Snowflake Inc. signage is displayed on a laptop computer in an arranged photograph taken in the … [+]
Snowflake enjoyed a boffo IPO last September. Since then the shares rose — peaking on December 9, 2020 — before plunging. As of March 12 they traded a whopping 42% below that peak and considerably below their first day closing price.
After its fourth quarter earnings report yielded a larger than expected loss, Snowflake announced an investment in ThoughtSpot, a big data analysis and visualization service.
Does this bode well for Snowflake investors? In a word, maybe. Snowflake exceeded revenue expectations in its latest quarter but reported a higher than expected loss. What’s more, investors see Snowflake’s valuation as too high.
If ThoughtSpot can grow faster due to that partnership, Snowflake might generate the extra revenue it needs to exceed investors’ expectations and justify a higher stock price.
Snowflake sells software that companies use to run a data warehouse on public cloud platforms such as AWS, Microsoft, and Google. Customers pay based on how much they use the software — rather than paying a flat subscription fee, according to SiliconAngle.
Snowflake enjoyed very strong revenue growth in the most recent quarter. Barron’s reported that its fourth quarter revenue of $190.5 million was 117% more than the year earlier and 7% above the Wall Street consensus estimate. Its product revenue of $178.3 million rose 116% from the year before — which was and 8% higher than the midpoint of its guidance range.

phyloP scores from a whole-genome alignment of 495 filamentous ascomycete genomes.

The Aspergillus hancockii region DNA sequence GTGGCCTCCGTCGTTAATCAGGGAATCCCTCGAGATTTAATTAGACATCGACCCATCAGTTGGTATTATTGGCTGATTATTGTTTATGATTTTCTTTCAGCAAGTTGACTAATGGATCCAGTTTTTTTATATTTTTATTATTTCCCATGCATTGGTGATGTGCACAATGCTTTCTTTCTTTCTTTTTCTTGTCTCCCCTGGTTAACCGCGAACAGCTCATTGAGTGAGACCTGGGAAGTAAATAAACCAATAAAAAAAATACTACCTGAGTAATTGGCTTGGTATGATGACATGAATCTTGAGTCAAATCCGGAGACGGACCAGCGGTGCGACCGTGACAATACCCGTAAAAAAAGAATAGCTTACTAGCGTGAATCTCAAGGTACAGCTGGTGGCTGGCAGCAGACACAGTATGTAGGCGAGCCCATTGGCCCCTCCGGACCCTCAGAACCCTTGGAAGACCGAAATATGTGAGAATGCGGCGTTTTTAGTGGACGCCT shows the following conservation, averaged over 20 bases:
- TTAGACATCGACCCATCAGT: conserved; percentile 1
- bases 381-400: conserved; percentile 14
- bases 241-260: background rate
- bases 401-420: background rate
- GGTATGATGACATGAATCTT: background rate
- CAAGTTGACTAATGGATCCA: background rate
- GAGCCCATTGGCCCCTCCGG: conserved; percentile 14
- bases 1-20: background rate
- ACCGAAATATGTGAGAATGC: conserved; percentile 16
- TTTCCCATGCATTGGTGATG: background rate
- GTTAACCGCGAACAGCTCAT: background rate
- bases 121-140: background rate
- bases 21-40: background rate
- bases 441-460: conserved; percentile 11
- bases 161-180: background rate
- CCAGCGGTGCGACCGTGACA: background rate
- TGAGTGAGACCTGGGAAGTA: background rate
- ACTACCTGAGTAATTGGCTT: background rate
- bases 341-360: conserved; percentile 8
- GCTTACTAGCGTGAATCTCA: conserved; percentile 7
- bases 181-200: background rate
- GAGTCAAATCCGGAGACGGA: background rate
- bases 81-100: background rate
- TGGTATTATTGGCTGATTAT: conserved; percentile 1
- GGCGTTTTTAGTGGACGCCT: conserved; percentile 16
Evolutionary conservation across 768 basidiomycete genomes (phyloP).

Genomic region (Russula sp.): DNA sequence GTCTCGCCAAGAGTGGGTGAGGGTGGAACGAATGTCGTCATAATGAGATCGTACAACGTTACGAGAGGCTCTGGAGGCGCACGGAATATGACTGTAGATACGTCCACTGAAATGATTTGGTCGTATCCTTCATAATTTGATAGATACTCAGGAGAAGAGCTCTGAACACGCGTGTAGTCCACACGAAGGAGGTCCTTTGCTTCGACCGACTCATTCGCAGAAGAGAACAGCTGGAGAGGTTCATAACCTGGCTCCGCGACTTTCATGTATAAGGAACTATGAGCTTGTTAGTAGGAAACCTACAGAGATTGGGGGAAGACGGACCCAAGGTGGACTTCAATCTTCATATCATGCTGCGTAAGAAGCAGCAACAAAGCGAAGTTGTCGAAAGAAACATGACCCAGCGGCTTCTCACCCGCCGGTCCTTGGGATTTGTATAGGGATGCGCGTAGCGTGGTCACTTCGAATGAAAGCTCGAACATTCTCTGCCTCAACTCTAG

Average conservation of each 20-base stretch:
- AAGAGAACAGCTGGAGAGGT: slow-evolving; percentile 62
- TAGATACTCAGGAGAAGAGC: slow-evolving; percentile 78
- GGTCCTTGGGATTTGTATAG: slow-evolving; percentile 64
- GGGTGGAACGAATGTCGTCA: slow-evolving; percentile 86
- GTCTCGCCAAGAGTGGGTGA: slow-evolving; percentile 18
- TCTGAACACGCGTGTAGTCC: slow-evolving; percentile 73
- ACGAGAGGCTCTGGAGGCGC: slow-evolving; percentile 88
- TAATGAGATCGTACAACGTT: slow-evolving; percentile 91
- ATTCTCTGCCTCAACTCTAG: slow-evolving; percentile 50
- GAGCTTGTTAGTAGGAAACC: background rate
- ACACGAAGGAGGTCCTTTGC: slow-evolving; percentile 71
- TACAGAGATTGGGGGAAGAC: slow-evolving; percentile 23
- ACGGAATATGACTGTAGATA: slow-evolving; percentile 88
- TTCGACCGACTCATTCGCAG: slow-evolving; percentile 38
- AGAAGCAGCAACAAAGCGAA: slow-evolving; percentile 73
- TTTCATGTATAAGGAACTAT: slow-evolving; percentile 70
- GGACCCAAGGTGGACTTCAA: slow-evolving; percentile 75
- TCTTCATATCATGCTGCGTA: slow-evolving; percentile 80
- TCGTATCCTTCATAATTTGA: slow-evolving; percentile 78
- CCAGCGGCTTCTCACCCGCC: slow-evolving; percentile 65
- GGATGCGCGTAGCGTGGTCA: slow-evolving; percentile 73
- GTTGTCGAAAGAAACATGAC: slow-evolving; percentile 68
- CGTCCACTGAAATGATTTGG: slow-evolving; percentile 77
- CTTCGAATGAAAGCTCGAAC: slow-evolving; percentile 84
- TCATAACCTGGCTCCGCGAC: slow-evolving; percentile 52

The problem in Snowflake’s report was that its loss was much larger than Wall Street had anticipated. As SiliconAngle reported, Snowflake’s adjusted net loss per share of 70 cents was a whopping 53 cents a share above the 17 cents that Wall Street had forecast.
Snowflake offered a stronger than expected revenue growth forecast for the current quarter. With Wall Street anticipating $196 million in revenue for the first quarter, Snowflake said it expects product revenue in the range of $195 million and $200 million. For 2021, Snowflake’s expected revenue range of $1 billion to $1.02 billion was inline with the consensus forecast of $1.01 billion.
Snowflake CEO Frank Slootman expressed pride in the company’s “strong performance [— including its] triple-digit product revenue growth.” He added that the results “indicate that customers across multiple industries rely on the Snowflake Data Cloud to mobilize their data and enable breakthrough data strategies,” noted Barron’s
ThoughtSpot is going after the global Business Intelligence (BI) market. According to MarketsAndMarkets, BI is expected to grow at a 7.6% compound annual rate from $23.1 billion to $33.3 billion by 2025.
Market growth is due to many “factors including digital transformation, rising investments in analytics, more demand for data visualization dashboards, and increased cloud adoption,” notes MarketsAndMarkets.
Snowflake — which has been partnering with ThoughtSpot since 2019 — announced March 9 that it had invested $20 million in the company. According to CRN, the funding will be used to “accelerate development of its search and AI-based analytics software that can access and analyze cloud-based data.”
Christian Kleinerman, Snowflake senior vice president of product, said that the investment “showcases our continued partnership with ThoughtSpot and commitment to helping our customers get better and faster insights while leveraging the power of the Snowflake Data Cloud.”
ThoughtSpot previously raised $543.7 million with its biggest investment — a $248 million Series E funding — taking place in August 2019 valuing the company at $1.95 billion.